In Othello, why does Iago tell Othello that Brabantio badmouthed him?

1 Answer | Add Yours

accessteacher's profile pic

accessteacher | High School Teacher | (Level 3) Distinguished Educator

Posted on

You are refering to Act I scene 2 which introduces Othello and Iago talking about Othello's marriage to Desdemona and how Brabantio is opposed to it. Let us remember what has happened before this scene. Iago has persuaded Roderigo to deliberately stir up Brabantio, alterting him to the way that Desdemona has secretly married Othello without her father's permission. If you look carefully at what Iago says to Brabantio, and the kind of animal sexual imagery he uses, he is deliberately stirring up Brabantio to cause problems for Othello. In the same way, therefore, in this scene, we see Iago trying to stir up Othello against Brabantio to make the inevitable conflict between them that more heated. Note what he tells Othello about Brabantio:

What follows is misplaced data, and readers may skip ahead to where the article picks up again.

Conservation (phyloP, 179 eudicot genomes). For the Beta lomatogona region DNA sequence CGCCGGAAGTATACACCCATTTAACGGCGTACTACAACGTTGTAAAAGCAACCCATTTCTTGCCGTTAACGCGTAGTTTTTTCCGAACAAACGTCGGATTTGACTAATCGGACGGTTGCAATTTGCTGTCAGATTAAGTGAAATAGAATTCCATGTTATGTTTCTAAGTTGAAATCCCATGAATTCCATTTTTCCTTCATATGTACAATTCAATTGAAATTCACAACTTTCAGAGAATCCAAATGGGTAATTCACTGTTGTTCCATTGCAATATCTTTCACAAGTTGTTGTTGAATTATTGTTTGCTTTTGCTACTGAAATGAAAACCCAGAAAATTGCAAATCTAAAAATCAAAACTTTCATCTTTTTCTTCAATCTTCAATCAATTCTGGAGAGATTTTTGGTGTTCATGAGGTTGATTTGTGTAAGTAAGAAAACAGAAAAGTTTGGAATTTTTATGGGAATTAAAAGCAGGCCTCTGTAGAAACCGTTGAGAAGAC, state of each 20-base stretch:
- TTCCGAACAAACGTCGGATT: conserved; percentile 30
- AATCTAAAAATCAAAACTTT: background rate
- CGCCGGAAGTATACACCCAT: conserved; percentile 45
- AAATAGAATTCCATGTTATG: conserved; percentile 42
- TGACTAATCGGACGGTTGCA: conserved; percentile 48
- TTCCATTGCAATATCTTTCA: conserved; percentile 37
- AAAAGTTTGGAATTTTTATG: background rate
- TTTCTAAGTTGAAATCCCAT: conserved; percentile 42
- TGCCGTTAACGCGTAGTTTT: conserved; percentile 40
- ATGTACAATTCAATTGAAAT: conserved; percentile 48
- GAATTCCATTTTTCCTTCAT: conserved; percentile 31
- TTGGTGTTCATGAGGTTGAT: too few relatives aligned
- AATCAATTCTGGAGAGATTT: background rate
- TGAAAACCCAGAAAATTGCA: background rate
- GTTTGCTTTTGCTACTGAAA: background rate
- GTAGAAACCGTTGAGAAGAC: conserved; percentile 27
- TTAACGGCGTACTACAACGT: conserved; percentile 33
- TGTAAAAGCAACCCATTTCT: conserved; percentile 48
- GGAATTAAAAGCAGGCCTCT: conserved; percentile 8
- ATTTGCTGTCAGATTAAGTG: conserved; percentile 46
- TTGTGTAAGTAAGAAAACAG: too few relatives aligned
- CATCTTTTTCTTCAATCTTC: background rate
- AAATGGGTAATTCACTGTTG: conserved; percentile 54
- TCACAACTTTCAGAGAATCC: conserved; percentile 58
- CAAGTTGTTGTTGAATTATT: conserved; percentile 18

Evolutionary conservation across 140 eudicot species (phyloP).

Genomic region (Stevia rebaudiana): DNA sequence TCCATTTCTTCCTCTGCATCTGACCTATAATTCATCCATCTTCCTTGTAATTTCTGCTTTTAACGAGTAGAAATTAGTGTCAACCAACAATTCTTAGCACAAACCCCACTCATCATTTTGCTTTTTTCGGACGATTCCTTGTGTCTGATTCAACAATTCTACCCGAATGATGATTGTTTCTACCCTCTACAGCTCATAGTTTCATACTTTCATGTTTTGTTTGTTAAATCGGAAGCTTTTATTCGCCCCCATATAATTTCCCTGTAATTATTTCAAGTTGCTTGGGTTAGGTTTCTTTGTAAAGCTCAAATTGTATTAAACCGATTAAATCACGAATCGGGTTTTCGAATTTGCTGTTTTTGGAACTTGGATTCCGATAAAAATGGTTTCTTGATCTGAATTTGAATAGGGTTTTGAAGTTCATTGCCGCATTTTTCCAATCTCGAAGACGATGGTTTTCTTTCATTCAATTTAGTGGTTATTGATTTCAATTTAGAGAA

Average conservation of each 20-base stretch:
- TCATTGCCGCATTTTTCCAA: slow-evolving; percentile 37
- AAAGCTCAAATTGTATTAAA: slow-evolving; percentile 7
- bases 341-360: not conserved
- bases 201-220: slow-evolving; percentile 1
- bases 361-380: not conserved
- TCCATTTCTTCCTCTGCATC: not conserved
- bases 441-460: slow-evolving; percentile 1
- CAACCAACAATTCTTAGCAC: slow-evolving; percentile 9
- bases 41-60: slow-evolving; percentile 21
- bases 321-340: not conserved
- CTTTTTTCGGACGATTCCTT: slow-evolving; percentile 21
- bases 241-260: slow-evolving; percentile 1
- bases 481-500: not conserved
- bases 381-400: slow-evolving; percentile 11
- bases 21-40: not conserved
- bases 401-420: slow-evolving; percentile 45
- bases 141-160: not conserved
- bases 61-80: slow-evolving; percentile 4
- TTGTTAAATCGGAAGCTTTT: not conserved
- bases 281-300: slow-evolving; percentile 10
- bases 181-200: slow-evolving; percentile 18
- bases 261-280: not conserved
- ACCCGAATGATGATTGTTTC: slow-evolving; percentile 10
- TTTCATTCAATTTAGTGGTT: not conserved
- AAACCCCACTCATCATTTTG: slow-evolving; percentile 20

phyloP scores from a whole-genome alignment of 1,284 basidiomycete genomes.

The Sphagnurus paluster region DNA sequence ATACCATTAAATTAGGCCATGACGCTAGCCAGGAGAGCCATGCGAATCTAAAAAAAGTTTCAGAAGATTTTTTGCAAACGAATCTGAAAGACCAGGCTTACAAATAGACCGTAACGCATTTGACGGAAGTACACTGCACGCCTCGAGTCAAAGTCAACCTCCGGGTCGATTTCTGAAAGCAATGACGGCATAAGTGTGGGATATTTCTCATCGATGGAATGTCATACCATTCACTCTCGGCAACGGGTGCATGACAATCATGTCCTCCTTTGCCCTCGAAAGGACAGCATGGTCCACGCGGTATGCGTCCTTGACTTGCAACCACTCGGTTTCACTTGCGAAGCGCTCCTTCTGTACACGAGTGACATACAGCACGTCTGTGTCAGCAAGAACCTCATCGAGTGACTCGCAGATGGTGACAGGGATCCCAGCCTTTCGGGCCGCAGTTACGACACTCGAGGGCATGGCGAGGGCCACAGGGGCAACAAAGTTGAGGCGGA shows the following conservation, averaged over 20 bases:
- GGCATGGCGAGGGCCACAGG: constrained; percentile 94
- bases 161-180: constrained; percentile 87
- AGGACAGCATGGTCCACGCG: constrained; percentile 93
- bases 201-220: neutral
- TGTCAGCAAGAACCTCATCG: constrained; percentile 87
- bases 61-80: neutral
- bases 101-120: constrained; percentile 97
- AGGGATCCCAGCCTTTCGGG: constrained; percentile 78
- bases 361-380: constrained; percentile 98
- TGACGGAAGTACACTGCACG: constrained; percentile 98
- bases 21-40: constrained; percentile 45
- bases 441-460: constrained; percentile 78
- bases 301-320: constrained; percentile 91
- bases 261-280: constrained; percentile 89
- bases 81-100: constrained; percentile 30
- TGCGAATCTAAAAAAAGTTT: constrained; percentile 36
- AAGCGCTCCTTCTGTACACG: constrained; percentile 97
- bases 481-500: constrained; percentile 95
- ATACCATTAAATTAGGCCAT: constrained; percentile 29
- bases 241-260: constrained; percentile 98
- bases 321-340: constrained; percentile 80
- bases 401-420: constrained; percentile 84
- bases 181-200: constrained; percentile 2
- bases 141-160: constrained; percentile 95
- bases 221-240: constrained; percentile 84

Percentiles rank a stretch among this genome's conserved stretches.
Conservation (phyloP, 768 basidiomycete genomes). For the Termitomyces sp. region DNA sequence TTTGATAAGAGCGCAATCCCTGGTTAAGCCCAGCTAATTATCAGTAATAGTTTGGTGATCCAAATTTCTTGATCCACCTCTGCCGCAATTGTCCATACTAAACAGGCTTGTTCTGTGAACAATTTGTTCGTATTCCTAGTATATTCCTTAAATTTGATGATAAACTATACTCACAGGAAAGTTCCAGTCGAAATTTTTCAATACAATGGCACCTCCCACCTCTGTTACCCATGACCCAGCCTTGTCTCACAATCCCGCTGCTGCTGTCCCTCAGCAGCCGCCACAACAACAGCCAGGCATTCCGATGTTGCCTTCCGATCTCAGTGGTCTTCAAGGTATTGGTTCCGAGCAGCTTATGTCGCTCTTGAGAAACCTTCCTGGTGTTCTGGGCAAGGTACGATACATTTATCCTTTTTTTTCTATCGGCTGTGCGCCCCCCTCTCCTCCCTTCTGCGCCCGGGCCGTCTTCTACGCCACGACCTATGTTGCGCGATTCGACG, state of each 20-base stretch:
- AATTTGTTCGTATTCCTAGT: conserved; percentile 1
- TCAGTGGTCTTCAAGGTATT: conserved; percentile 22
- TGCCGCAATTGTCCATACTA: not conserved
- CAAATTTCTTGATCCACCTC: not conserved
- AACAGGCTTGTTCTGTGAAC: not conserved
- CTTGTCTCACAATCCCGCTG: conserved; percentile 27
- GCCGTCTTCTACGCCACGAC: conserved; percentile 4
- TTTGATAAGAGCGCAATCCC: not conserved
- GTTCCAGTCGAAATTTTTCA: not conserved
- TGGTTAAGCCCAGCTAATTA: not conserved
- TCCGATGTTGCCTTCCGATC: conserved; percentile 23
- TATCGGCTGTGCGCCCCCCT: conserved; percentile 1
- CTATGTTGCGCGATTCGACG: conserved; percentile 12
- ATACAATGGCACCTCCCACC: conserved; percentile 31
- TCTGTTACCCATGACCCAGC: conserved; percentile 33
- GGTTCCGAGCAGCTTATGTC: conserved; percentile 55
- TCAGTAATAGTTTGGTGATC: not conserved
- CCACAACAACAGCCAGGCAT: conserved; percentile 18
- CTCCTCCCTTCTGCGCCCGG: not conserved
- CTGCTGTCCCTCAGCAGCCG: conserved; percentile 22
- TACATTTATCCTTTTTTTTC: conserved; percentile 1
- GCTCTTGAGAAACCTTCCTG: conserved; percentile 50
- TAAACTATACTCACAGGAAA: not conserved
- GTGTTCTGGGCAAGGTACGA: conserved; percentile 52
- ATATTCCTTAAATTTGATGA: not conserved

Nay, but he prated

And spoke such scurvy and provoking terms

Against your honour,

That with the little godliness I have

I did full hard forbear him.

Iago thus tries, unsuccessfully, to stir up Othello's anger against Brabantio in teh same way that he has already successfully achieved this goal with Brabantio in Act I scene 1.

We’ve answered 317,710 questions. We can answer yours, too.

Ask a question